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Sunday, May 24, 2009

Myocardial Infarction (MI); Nursing Outcomes, Nursing Interventions, Patient Teaching And Home Health Care

Nursing outcomes for Myocardial Infarction (MI), Patients will

  • Perform activities of daily living without excessive fatigue or exhaustion.
  • Express feelings of comfort and decreased pain.
  • Verbalize strategies to reduce anxiety and stress.
  • Maintain adequate cardiac output.
  • Develop no complications of fluid volume excess.
  • Verbalize the importance of balancing activities, as tolerated, with adequate rest periods.
  • Achieve ideal weight.
  • Develop adequate coping skills.
  • The patient will recognize his acute condition and accept the lifestyle changes he needs to make.
  • Express feelings about changes in sexual patterns.
  • Maintain hemodynamic stability and develop no arrhythmias.

Nursing interventions for Myocardial Infarction (MI) ;

  • Nursing Care for patients who have suffered a Myocardial Infarction (MI), Most most of them receive treatment in the coronary care unit (CCU), where they're under constant observation for complications.
  • On admission to the CCU, monitor and record the patient's ECG readings, blood pressure, temperature, and heart and breath sounds.
  • Assess pain and give an analgesic as ordered.
  • Record the severity of pain, location, type, and duration of pain.
  • Check the patient's blood pressure before and after giving nitroglycerin, especially the first dose.
  • Frequently monitor ECG rhythm strips to detect rate changes and arrhythmias. if any new arrhythmias are documented, if chest pain occurs, or at least every shift change or according to facility protocol.
  • Obtain ECG readings and blood pressure and pulmonary artery catheter measurements, if applicable, to determine changes. During episodes of chest pain
  • Watch for crackles, cough, tachypnea, and edema, which may indicate impending left-sided heart failure.
  • Monitor daily weight, intake and output, respiratory rate, serum enzyme levels, ECG readings, and blood pressure.
  • Organize patient care and activities to maximize periods of uninterrupted rest.
  • Provide a clear liquid diet dietary until nausea subsides. A low-cholesterol, low-sodium diet, without caffeine-containing beverages, may be ordered.
  • Provide a stool softener to prevent straining during defecation, which causes vagal stimulation and may slow heart rate.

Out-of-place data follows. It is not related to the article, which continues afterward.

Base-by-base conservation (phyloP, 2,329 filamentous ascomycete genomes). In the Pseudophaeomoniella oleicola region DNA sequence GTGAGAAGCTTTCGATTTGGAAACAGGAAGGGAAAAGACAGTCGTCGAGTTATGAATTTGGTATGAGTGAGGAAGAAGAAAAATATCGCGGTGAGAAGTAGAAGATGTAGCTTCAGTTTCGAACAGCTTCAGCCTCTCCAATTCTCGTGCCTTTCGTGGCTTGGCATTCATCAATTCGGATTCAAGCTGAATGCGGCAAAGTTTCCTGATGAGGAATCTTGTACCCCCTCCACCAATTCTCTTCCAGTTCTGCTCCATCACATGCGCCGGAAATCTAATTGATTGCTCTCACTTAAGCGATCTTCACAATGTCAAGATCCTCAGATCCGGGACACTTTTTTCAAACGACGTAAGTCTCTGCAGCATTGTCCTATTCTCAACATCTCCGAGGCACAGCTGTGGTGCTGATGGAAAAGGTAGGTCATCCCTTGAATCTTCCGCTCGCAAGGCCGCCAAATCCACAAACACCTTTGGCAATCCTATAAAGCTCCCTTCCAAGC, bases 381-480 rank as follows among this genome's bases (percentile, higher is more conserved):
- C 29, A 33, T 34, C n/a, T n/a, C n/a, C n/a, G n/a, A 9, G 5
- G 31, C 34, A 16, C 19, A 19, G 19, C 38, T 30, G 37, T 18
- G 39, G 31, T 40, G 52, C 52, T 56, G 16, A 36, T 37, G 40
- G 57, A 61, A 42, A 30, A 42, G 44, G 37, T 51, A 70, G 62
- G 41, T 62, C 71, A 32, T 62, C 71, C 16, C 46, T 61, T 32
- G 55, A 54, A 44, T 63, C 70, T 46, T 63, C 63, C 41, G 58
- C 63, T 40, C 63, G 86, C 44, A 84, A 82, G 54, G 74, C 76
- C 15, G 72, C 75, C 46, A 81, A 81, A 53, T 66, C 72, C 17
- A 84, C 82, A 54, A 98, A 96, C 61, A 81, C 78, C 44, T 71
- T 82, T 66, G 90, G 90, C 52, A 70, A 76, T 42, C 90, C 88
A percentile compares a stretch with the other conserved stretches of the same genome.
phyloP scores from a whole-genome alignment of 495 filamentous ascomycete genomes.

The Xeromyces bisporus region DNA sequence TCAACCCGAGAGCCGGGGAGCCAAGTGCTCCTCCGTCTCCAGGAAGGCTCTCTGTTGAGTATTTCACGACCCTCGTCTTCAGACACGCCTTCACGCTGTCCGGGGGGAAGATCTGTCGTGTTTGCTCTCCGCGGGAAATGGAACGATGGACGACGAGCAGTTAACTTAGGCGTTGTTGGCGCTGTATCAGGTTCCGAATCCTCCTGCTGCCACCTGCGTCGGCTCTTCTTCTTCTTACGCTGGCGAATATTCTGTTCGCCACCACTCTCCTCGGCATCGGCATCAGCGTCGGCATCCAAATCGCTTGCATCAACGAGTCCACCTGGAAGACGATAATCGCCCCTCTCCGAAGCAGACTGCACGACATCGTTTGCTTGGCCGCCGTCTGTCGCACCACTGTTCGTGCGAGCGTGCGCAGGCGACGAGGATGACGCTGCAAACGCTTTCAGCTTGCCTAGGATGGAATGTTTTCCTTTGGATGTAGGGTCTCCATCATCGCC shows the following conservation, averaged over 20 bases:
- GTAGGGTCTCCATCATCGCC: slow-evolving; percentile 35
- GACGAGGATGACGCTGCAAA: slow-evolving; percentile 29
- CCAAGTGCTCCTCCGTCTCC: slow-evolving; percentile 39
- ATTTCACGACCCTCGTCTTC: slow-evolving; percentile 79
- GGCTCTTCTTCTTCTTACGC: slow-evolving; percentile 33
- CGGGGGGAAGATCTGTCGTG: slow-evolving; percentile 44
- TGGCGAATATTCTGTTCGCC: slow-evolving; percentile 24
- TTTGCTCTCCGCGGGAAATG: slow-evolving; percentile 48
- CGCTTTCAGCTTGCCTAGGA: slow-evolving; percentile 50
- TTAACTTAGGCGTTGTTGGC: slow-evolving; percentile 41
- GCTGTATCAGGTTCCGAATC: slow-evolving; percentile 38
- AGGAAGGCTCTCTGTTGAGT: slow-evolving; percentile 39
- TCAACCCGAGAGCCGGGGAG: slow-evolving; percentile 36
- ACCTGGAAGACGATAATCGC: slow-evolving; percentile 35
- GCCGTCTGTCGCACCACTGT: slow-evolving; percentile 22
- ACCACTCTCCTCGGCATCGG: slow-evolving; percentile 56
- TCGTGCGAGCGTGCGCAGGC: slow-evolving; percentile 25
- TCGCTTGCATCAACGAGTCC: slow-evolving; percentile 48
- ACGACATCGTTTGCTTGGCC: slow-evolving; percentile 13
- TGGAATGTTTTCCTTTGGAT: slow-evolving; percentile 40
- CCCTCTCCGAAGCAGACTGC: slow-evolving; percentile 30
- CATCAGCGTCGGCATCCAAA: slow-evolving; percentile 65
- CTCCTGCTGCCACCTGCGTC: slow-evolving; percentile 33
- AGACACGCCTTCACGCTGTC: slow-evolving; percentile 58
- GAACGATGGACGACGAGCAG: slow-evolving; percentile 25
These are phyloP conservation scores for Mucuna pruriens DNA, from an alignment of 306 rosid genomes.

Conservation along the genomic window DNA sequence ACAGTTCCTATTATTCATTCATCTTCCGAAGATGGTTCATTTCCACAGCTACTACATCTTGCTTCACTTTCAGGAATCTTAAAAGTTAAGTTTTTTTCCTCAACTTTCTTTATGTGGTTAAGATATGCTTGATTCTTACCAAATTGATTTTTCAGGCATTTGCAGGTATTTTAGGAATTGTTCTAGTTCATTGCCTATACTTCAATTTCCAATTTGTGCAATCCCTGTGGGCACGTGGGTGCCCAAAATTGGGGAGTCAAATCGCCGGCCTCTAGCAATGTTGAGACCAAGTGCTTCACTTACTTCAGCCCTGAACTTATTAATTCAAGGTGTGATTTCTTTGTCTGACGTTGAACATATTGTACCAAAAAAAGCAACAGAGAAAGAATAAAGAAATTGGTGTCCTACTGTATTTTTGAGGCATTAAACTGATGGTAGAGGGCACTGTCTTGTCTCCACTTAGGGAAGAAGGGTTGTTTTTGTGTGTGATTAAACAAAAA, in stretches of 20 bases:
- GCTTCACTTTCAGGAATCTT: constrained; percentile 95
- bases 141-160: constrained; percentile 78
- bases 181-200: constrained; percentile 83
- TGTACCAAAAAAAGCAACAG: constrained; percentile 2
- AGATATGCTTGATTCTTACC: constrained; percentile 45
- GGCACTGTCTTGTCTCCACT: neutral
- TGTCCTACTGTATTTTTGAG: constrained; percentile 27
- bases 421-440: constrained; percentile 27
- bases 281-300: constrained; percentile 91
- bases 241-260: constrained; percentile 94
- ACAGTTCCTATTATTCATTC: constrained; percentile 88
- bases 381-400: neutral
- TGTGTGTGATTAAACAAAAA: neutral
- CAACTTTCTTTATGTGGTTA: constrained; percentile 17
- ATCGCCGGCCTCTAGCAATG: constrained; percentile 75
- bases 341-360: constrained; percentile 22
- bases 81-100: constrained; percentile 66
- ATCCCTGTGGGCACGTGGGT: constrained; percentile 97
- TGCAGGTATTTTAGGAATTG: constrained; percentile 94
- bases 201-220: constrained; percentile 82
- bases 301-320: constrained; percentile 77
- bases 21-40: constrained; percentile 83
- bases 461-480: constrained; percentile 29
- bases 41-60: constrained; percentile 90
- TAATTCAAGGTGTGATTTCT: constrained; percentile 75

• Allow the patient to use a bedside commode, and provide as much privacy as possible.
  • Assist with ROM exercises.
  • If the patient is immobilized by a severe Myocardial Infarction (MI), turn him often.
  • Give Antiembolism stockings to prevent venostasis and thrombophlebitis.
  • Provide emotional support, and help reduce stress and anxiety .
  • If the patient has undergone PTCA, sheath care is necessary. Keep the sheath line open with a heparin drip. Observe the patient for generalized and site bleeding. Keep the leg with the sheath insertion site immobile. Maintain strict bed rest. Check peripheral pulses in the affected leg frequently. Provide an analgesic for back pain if needed.
  • After thrombolytic therapy, administer continuous heparin as ordered. Monitor the partial thromboplastin time every 6 hours, and monitor the patient for evidence of bleeding.

Patient Teaching and Home Healthcare Guide for Patients with Myocardial Infarction (MI)
Explain procedures and answer questions for both the patient and family. Explain the CCU environment and routine. Remember that you may need to repeat explanations after the emergency situation has resolved.

  • To promote compliance with the prescribed medication regimen and other treatment measures, thoroughly explain dosages and therapy. Inform the patient of the drug's adverse reactions, and advise him to watch for and report signs and symptoms of toxicity (for example, anorexia, nausea, vomiting, mental depression, vertigo, blurred vision, and yellow vision, if the patient is receiving a cardiac glycoside).
  • Explain the need to treat recurrent chest pain or Myocardial Infarction (MI) discomfort with sublingual nitroglycerin every 5 minutes for three doses. If the pain persists for 20 minutes, teach the patient to seek medical attention. If the patient has severe pain or becomes short of breath with chest pain, teach the patient to take nitroglycerin and seek medical attention right away
  • Review dietary restrictions with the patient. If he must follow a low-sodium, low-fat, or low-cholesterol diet, provide a list of foods to avoid. Ask the dietitian to speak to the patient and family.
  • Explore mechanisms to implement diet control, an exercise program, and smoking cessation if appropriate.
  • Encourage the patient to participate in a cardiac rehabilitation exercise program. The physician and the exercise physiologist should determine the level of exercise and then discuss it with the patient and secure his agreement to a stepped-care program.
  • Counsel the patient to resume sexual activity progressively. He may need to take nitroglycerin before sexual intercourse to prevent chest pain from the increased activity.
  • Advise the patient about appropriate responses to new or recurrent symptoms.
  • Advise the patient to report typical or atypical chest pain. Post Myocardial Infarction (MI) syndrome may develop, producing chest pain that must be differentiated from a recurrent MI, pulmonary infarction, and heart failure .
  • Stress the need to stop smoking. If necessary, refer the patient to a support group.
  • Be sure the patient understands all the medications, including the dosage, route, action, and adverse effects.
  • Instruct the patient to keep the nitroglycerin bottle sealed and away from heat.
  • The medication may lose patients potency.


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